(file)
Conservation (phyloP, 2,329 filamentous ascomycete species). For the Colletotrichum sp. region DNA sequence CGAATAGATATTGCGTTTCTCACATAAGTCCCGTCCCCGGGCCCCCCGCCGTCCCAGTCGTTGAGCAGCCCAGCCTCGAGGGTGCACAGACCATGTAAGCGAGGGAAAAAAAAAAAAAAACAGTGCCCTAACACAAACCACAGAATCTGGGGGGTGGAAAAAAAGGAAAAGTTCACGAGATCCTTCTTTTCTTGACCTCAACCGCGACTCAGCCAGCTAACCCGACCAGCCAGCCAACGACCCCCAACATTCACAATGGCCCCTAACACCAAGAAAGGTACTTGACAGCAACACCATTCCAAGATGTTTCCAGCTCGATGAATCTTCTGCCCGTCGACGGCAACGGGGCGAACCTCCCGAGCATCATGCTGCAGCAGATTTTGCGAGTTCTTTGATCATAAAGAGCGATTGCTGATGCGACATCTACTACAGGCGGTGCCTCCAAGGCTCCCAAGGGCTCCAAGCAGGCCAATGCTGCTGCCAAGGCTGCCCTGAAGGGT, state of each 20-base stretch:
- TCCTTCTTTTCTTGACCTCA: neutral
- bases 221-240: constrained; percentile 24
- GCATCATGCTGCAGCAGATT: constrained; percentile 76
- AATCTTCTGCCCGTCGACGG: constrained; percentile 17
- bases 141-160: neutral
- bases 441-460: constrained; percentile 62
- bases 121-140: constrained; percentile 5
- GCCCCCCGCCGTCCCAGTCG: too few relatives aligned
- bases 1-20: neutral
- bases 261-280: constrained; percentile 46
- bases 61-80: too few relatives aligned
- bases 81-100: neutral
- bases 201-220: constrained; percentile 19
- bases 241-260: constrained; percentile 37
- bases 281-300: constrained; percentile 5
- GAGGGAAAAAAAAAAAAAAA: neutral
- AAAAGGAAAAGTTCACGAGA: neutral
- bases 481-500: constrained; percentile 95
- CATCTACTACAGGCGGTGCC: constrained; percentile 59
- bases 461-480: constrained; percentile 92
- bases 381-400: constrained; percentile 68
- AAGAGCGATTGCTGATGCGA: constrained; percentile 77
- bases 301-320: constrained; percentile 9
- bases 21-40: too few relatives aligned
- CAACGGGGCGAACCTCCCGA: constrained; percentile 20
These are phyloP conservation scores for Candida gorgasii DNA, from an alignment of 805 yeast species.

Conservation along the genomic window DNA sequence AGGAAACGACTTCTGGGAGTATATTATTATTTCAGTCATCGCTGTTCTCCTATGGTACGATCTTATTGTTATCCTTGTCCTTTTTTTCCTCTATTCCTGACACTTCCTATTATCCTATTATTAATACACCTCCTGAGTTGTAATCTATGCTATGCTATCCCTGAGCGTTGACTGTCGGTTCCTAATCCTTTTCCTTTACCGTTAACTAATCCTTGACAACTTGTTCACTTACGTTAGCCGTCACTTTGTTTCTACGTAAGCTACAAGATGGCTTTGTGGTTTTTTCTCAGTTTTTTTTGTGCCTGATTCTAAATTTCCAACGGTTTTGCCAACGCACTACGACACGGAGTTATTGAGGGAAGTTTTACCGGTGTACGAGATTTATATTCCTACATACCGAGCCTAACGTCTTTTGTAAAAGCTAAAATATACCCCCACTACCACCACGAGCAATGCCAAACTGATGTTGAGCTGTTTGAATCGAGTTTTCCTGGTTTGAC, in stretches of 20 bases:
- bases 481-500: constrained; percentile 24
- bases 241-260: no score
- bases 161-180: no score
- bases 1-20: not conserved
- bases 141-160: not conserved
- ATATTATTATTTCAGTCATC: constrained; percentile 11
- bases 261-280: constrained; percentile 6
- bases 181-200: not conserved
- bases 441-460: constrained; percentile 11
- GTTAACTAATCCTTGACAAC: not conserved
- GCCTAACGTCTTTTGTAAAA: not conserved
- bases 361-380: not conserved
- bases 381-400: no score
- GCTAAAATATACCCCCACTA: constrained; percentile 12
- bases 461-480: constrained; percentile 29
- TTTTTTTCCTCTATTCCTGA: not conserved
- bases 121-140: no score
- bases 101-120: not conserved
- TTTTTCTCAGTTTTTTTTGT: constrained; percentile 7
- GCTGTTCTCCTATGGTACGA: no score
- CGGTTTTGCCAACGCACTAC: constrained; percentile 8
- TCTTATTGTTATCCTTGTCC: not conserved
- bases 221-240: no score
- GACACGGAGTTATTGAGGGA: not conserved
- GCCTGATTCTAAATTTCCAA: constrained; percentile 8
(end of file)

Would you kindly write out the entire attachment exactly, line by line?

Conservation (phyloP, 2,329 filamentous ascomycete species). For the Colletotrichum sp. region DNA sequence CGAATAGATATTGCGTTTCTCACATAAGTCCCGTCCCCGGGCCCCCCGCCGTCCCAGTCGTTGAGCAGCCCAGCCTCGAGGGTGCACAGACCATGTAAGCGAGGGAAAAAAAAAAAAAAACAGTGCCCTAACACAAACCACAGAATCTGGGGGGTGGAAAAAAAGGAAAAGTTCACGAGATCCTTCTTTTCTTGACCTCAACCGCGACTCAGCCAGCTAACCCGACCAGCCAGCCAACGACCCCCAACATTCACAATGGCCCCTAACACCAAGAAAGGTACTTGACAGCAACACCATTCCAAGATGTTTCCAGCTCGATGAATCTTCTGCCCGTCGACGGCAACGGGGCGAACCTCCCGAGCATCATGCTGCAGCAGATTTTGCGAGTTCTTTGATCATAAAGAGCGATTGCTGATGCGACATCTACTACAGGCGGTGCCTCCAAGGCTCCCAAGGGCTCCAAGCAGGCCAATGCTGCTGCCAAGGCTGCCCTGAAGGGT, state of each 20-base stretch:
- TCCTTCTTTTCTTGACCTCA: neutral
- bases 221-240: constrained; percentile 24
- GCATCATGCTGCAGCAGATT: constrained; percentile 76
- AATCTTCTGCCCGTCGACGG: constrained; percentile 17
- bases 141-160: neutral
- bases 441-460: constrained; percentile 62
- bases 121-140: constrained; percentile 5
- GCCCCCCGCCGTCCCAGTCG: too few relatives aligned
- bases 1-20: neutral
- bases 261-280: constrained; percentile 46
- bases 61-80: too few relatives aligned
- bases 81-100: neutral
- bases 201-220: constrained; percentile 19
- bases 241-260: constrained; percentile 37
- bases 281-300: constrained; percentile 5
- GAGGGAAAAAAAAAAAAAAA: neutral
- AAAAGGAAAAGTTCACGAGA: neutral
- bases 481-500: constrained; percentile 95
- CATCTACTACAGGCGGTGCC: constrained; percentile 59
- bases 461-480: constrained; percentile 92
- bases 381-400: constrained; percentile 68
- AAGAGCGATTGCTGATGCGA: constrained; percentile 77
- bases 301-320: constrained; percentile 9
- bases 21-40: too few relatives aligned
- CAACGGGGCGAACCTCCCGA: constrained; percentile 20
These are phyloP conservation scores for Candida gorgasii DNA, from an alignment of 805 yeast species.

Conservation along the genomic window DNA sequence AGGAAACGACTTCTGGGAGTATATTATTATTTCAGTCATCGCTGTTCTCCTATGGTACGATCTTATTGTTATCCTTGTCCTTTTTTTCCTCTATTCCTGACACTTCCTATTATCCTATTATTAATACACCTCCTGAGTTGTAATCTATGCTATGCTATCCCTGAGCGTTGACTGTCGGTTCCTAATCCTTTTCCTTTACCGTTAACTAATCCTTGACAACTTGTTCACTTACGTTAGCCGTCACTTTGTTTCTACGTAAGCTACAAGATGGCTTTGTGGTTTTTTCTCAGTTTTTTTTGTGCCTGATTCTAAATTTCCAACGGTTTTGCCAACGCACTACGACACGGAGTTATTGAGGGAAGTTTTACCGGTGTACGAGATTTATATTCCTACATACCGAGCCTAACGTCTTTTGTAAAAGCTAAAATATACCCCCACTACCACCACGAGCAATGCCAAACTGATGTTGAGCTGTTTGAATCGAGTTTTCCTGGTTTGAC, in stretches of 20 bases:
- bases 481-500: constrained; percentile 24
- bases 241-260: no score
- bases 161-180: no score
- bases 1-20: not conserved
- bases 141-160: not conserved
- ATATTATTATTTCAGTCATC: constrained; percentile 11
- bases 261-280: constrained; percentile 6
- bases 181-200: not conserved
- bases 441-460: constrained; percentile 11
- GTTAACTAATCCTTGACAAC: not conserved
- GCCTAACGTCTTTTGTAAAA: not conserved
- bases 361-380: not conserved
- bases 381-400: no score
- GCTAAAATATACCCCCACTA: constrained; percentile 12
- bases 461-480: constrained; percentile 29
- TTTTTTTCCTCTATTCCTGA: not conserved
- bases 121-140: no score
- bases 101-120: not conserved
- TTTTTCTCAGTTTTTTTTGT: constrained; percentile 7
- GCTGTTCTCCTATGGTACGA: no score
- CGGTTTTGCCAACGCACTAC: constrained; percentile 8
- TCTTATTGTTATCCTTGTCC: not conserved
- bases 221-240: no score
- GACACGGAGTTATTGAGGGA: not conserved
- GCCTGATTCTAAATTTCCAA: constrained; percentile 8